Language and the Asian century

Anyone my age will have seen Ken Henry’s Asian Century White Paper with a certain amount of scepticism, not because we disagree with it, but because this may be the fourth time that the ideas in it have been put forward as the way Australia must go, if it is to be relevant and effective in the future. That feeling must be widespread in departments of education and training across the country. Not content with imposing a national curriculum on them, they will say, the Commonwealth now wants another change, with Asian languages for everyone. We’ve heard all this before. When will it all end? And so on.

In the late 1960s it was Indonesian that was to be the go. Universities set up departments of Indonesian, and teachers acquired new language skills. Schools offered the language and some students invested time and energy in it. All went swimmingly for a while, but at the end , what could you do with the language when you had acquired it? We are highly pragmatic about knowledge, in Australia. It has to be useful, and usefulness means that you get a better job. But there were not a lot of jobs in Australia for which a real capacity in Indonesian was an asset. Yes, you could go to Indonesia and teach, and maybe acquire further knowledge, but Indonesian rates of pay were low. So after a while the numbers wanting to do Indonesian dropped, schools reduced their offerings, and that priority disappeared from the national agenda.

Indonesian and other Asian languages appeared again as ‘musts’ in the 1980s, and then Paul Keating discovered Asia in the 1990s, and it became really important. A genuine autodidact, Paul Keating had to tell everybody how important each new discovery was. Again, there was a flurry of excitement and interest amid the warnings. Australia would be left out of its part of the world if we didn’t build bridges to Asia, and learning Asian languages was the way forward. In that message the new White Paper is, in fact, not at all new.

It may be true that Chinese will be the new world language, but at the moment Asian countries are acquiring English as fast as they can. Most of our foreign students come from Asian countries, and one of the great values they acquire from coming to Australia to study is the acquisition of English as another language. They will get jobs back home where their knowledge of English will be put to good use.

In Australia, however, the way forward is not so clear. To learn Chinese or Japanese is not simply to add another subject. Done properly, these languages require a huge investment of time and can take over one’s educational life. Some of our University of Canberra students acquiring Japanese had the opportunity of going to Japan to polish their skills. For most, it was a real shock to discover how much more they needed to know, practise and improve. Perhaps the best way, were we serious about all this, would be to select a few hundred or so students who had shown proficiency in a given language at school, and send them to Asian universities to acquire their first degrees. It’s worth a try.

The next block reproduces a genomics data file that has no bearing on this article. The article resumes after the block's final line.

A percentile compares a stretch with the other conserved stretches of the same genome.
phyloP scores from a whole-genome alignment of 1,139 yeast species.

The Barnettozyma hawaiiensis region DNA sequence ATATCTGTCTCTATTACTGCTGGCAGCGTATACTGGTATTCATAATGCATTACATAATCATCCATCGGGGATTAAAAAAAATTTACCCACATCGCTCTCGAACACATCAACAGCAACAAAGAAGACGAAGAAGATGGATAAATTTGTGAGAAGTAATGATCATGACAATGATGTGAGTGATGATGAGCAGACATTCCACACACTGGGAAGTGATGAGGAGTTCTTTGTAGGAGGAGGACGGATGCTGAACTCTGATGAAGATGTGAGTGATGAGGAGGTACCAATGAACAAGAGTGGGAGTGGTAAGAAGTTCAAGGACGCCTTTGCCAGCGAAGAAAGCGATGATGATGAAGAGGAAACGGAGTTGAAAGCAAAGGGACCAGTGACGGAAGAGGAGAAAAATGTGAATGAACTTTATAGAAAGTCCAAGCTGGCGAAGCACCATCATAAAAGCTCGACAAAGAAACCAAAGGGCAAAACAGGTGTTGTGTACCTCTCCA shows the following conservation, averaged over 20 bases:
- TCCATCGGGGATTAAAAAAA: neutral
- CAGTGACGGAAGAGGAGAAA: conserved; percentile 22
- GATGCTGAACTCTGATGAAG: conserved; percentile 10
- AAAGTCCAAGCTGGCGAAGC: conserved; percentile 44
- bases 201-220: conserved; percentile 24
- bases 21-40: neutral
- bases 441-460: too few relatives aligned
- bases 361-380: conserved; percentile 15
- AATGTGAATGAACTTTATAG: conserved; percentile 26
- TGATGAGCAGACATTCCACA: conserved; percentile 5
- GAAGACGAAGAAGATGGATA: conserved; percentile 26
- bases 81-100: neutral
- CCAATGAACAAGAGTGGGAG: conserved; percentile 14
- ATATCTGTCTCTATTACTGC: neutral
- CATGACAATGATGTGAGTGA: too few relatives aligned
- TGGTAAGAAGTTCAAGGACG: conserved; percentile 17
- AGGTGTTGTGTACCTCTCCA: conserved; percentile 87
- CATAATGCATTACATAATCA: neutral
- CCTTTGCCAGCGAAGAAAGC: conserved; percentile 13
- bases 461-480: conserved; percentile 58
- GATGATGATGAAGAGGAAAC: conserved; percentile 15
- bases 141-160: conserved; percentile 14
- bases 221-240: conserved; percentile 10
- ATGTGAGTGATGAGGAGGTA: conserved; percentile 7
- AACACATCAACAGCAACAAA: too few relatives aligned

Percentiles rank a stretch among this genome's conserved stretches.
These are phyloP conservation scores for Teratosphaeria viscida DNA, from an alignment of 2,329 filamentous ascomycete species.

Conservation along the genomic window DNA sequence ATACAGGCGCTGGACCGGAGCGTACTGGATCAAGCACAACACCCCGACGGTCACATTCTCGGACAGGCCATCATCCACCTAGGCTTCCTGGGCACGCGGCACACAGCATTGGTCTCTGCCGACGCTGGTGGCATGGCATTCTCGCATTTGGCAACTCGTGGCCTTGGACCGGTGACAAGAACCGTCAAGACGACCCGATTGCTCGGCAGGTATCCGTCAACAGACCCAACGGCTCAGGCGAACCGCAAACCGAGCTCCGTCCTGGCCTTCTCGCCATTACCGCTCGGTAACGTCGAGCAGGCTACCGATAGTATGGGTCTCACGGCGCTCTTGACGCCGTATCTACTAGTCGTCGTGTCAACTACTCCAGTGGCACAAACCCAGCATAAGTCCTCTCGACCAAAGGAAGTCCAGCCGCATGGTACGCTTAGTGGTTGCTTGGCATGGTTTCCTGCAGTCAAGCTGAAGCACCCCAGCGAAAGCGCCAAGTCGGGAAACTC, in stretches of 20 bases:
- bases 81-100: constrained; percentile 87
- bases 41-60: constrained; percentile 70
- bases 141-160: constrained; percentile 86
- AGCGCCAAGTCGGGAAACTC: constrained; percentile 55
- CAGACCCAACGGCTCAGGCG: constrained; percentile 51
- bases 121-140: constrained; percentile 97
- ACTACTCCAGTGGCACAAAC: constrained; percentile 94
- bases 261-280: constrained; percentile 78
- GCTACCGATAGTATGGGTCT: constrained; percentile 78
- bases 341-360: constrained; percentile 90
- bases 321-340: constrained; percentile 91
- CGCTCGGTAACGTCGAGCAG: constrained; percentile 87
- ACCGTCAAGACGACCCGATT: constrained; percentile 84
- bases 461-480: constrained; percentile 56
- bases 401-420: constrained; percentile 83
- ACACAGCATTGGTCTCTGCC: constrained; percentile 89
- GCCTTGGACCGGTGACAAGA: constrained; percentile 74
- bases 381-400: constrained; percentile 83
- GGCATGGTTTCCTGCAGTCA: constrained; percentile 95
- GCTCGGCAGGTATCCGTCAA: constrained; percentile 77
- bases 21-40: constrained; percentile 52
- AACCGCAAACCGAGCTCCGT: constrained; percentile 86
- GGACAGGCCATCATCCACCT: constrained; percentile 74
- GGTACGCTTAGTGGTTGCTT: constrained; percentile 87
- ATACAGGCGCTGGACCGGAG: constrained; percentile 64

And what are the new graduates to do with their skills? The assumption that all this investment in learning will pay off seems rather vague to me. I once met a most impressive man in Shanghai — a government official with excellent English — who told me that the future would require anyone who wanted to be someone to be fluent and literate in Chinese, Japanese and English. He claimed all three. I felt at the time that his presence and confidence were not the result of his language skills, but of his larger personality and drive. When I meet Australians who function well overseas in other languages I feel much the same. They acquire proficiency because they have to, and have the energy  to do it well. I don’t meet the ones who give up.

The White Paper is not a waste of time. Our society is used to new claims for government funding, new arguments that this or that has to have top priority. But there has been no sign that the Government is prepared to put serious money into its recommendations. Australia has done well in the fifty years since I first heard a cry like this one, and my guess is that we will continue to do so, while ever we devote real resources to high-quality education for everyone. If the Prime Minister has to choose between Gonski and Henry, my vote is for Gonski.



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  • Fay Thomson says:

    Long before WW11, a young man Norman Sparnon studied Japanese, where I do not know.
    After this war he went on to become an interpreter to General MacArthur in Japan.
    His wife was learning Ikebana and Norman became fascinated with it. He took up learning under the great masters in Japan and after his service in that country was over, brought the art to Australia.
    Elsie Thomson, my mother-in-law studied this art under Norman Sparnon and this took me to see exciting exhibitions at the Art Gallery of NSW and always ones at David Jones in the Spring.
    Norman took his students to Canberra (probably 1968 or there abouts ) and they filled the Japanese Embassy with Ikebana arrangements.
    Just an example of what learning another language can bring forth.

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